Grade 4 pupils at Intwasahlobo Primary School have been applauded for their writing skills and knowledge of current social issues.
Intwasahlobo pupils had been invited by the University of Cape Town to write short stories for the My Pandemic South Africa story workbook at the end of last year.
The three pupils who came up tops were acknowledged before being presented with accolades and gifts on Thursday.
Speaking at the event, UCT’ School Improvement Initiative manager Dr Patti Silbert commended the school and said she was excited about the skills the young pupils had shown.
“This is an exemplary school. We are proud to partner with it. Young as they are, these children wrote beautiful essays. They are our future leaders. They are our heroes,” she said.
Dr Silbert encouraged the children to engage with social and current issues that they are facing and urged them to continue writing on their own. “Never ever stop writing and reading. Write about anything. If you can write, it means you can write about your dreams and live them,” she told the pupils.
She also thanked the teaching staff and their principal for instilling the love for reading and writing in young people.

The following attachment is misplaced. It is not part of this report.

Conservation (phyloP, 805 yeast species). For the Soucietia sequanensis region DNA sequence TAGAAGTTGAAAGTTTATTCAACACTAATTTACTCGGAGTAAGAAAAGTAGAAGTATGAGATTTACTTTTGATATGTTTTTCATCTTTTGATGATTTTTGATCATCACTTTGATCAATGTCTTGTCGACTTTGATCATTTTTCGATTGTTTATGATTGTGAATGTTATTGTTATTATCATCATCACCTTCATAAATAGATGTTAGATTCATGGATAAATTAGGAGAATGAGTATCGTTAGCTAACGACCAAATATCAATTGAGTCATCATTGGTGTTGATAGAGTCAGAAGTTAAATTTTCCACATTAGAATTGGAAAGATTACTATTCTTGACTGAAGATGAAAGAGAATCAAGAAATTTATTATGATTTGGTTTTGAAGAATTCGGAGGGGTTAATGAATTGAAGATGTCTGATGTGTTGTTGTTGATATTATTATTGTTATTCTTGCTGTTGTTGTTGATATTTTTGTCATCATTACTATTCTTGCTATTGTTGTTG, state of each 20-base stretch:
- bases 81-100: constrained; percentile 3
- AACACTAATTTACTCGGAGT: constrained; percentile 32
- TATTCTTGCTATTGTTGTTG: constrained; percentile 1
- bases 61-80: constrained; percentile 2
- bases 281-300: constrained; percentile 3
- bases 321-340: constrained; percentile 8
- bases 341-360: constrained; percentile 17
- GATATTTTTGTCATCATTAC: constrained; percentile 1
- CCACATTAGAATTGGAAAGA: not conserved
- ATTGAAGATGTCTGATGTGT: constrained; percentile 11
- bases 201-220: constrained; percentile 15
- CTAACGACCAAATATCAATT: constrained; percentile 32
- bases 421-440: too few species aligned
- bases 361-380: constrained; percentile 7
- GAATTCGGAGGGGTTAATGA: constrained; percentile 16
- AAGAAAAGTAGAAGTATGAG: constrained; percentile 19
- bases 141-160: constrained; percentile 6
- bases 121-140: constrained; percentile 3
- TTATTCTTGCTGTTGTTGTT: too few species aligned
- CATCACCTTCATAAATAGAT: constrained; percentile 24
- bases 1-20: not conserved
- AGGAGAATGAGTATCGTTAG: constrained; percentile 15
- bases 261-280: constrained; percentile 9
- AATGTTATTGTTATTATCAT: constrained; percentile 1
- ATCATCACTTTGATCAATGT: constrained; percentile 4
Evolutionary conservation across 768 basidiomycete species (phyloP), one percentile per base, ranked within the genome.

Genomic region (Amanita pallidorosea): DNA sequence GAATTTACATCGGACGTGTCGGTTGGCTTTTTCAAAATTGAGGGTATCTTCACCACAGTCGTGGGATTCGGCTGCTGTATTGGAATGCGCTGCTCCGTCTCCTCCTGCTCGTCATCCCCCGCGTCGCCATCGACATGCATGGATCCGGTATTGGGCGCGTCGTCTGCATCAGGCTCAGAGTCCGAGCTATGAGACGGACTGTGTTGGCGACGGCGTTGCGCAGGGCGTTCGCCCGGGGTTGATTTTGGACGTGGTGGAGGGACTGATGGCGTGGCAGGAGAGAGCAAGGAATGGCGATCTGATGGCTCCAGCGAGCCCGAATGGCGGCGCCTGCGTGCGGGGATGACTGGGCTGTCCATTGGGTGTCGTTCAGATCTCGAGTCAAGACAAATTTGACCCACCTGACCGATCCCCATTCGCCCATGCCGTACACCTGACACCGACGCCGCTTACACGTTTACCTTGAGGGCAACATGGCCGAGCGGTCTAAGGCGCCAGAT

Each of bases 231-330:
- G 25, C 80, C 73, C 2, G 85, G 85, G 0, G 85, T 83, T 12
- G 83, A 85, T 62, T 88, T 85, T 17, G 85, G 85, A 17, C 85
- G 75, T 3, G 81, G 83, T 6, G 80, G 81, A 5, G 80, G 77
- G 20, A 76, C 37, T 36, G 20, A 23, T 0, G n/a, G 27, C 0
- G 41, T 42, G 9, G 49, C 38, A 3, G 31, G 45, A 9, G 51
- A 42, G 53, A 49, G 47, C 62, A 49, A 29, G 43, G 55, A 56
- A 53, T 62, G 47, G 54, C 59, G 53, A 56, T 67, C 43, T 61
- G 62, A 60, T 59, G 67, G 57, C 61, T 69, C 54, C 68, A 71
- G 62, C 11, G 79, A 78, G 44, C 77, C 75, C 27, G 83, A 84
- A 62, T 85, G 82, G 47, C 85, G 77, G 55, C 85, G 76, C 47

School principal Sam Sehloho said the university had trained and empowered his staff. “They support not only us but most Khayelitsha schools. They empower teachers of Khayelitsha and that is a big plus for us as Ntwasahlobo. We have used the opportunity to our advantage. We are happy to be part of such an institution,” he told Vukani.
Mr Sehlobo added that the institution had deployed social workers to work with children and teachers at the school. Among the challenges they had to deal with, he said, was substance abuse.
Of the recognition his pupils go, he said he was delighted that her school was Khayelitsha’s overall winner in the intiative. He also applauded his children for using story writing as an opportunity to develop their writing skills and knowledge.
Department of Education, Metropole East representative Agnes Ntaba said it was important that children kept writing, especially during the lockdown.
“My plea to the parents is to always encourage children to write and read before going to bed,” she said.
“Encourage them to write, even if it is just one verse. During our time we had music books where we would write lyrics. That helped us a lot. From them we want writers of note.”
One of the pupils, Asive Faleni, told Vukani that while she enjoyed writing, she wanted to be a soldier in future. Asked about her essay, she said she wrote about her helpful friends and the friendship they shared during the pandemic.